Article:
URI researcher teams with NASA to improve jet engines
Earns two major grants to re-engineer sensors
KINGSTON, R.I. -- May 13 2002 -- In order to improve the fuel efficiency of engines used to propel jets, rockets and space shuttles, the engines must be able to operate at higher and higher temperatures. But the current generation of sensors that assess the stresses on the engines cannot withstand these higher temperatures.
So the National Aeronautic and Space Administration (NASA) has given two major grants to a University of Rhode Island researcher to re-engineer the sensors so they can operate at temperatures over 2,000 degrees Fahrenheit.
"A jet engine is the most aggressive environment you can imagine," said Otto Gregory, professor of chemical engineering and co-director of the URI Sensors and Surface Technology Partnership. "The driving force behind jet engine improvements is efficiency. The hotter you can get the engine temperature, the more efficient the engine."
But as temperatures go up, it's necessary to make sure the materials can withstand the increased temperature. That's what Gregory is best at.
"We're good at high temperature materials improvements," said the Wakefield resident. "We can make the sensors more stable and improve the materials that the sensors are made of by changing the composition of the materials, applying heat treatments or changing coatings."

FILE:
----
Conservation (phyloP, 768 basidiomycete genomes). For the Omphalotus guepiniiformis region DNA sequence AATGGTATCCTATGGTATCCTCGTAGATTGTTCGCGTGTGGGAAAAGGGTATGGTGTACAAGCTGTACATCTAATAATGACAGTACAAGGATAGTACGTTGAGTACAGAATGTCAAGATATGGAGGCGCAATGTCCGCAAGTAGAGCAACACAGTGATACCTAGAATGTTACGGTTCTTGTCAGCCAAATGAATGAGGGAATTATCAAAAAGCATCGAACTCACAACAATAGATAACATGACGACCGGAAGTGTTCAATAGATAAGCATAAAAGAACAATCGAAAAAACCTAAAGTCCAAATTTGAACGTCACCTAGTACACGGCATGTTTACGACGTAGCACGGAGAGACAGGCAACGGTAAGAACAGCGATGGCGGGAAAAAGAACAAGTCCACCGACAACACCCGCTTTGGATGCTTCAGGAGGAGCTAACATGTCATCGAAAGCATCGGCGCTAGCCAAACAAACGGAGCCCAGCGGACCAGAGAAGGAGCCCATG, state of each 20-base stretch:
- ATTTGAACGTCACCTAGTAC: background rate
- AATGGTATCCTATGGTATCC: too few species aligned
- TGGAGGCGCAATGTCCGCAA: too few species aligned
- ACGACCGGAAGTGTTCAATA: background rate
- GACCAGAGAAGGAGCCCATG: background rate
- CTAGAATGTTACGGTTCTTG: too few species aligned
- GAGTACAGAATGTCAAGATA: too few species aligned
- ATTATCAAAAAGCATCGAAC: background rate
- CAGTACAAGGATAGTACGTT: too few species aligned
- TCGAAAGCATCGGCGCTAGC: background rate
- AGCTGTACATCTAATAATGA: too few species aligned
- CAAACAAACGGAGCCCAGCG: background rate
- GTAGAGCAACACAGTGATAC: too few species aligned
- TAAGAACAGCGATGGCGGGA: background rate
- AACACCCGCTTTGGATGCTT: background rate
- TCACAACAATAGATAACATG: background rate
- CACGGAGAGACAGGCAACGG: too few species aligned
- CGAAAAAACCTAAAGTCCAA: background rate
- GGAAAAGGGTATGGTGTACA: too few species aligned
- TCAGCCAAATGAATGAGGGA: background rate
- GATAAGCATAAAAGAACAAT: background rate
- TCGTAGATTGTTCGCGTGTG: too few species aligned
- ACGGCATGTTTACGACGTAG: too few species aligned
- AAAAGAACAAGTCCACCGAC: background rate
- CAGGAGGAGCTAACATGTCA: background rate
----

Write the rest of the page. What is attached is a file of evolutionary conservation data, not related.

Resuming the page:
The sensors he's working on are flame spray strain gauges, tiny devices embedded in the materials used to make engine components. The gauges continually monitor the health of the engine and provide valuable feedback to the design engineers.
Gregory received $200,000 from NASA to make improvements that will extend
the life of the strain gauges and ensure they remain operational up to 2,400 F. For this project he is teaming with NASA, the Ohio Aerospace Institute's Propulsion Instrumentation Working Group (a consortium of jet engine manufacturers), and the leading supplier of the gauges.
In a related project, Gregory received $188,000 from NASA to make improvements to ceramic strain gauges, thin film gauges that are just 1/100th the thickness of a human hair. Ceramic strain gauges perform the same job as flame spray strain gauges, but they are used on more advanced materials.
Gregory is working on improving the heat tolerance of these gauges so they
can be used with ceramic matrix composites, experimental materials that can withstand temperatures of up to 3,000 F. NASA wants to use this material for the outside surfaces of the space shuttle and advanced aerospace planes, which must endure extreme heat when re-entering the atmosphere.
A third grant to combine the two projects is under consideration by NASA.
For Information: Otto Gregory 401-874-2085, Todd McLeish 401-874-7892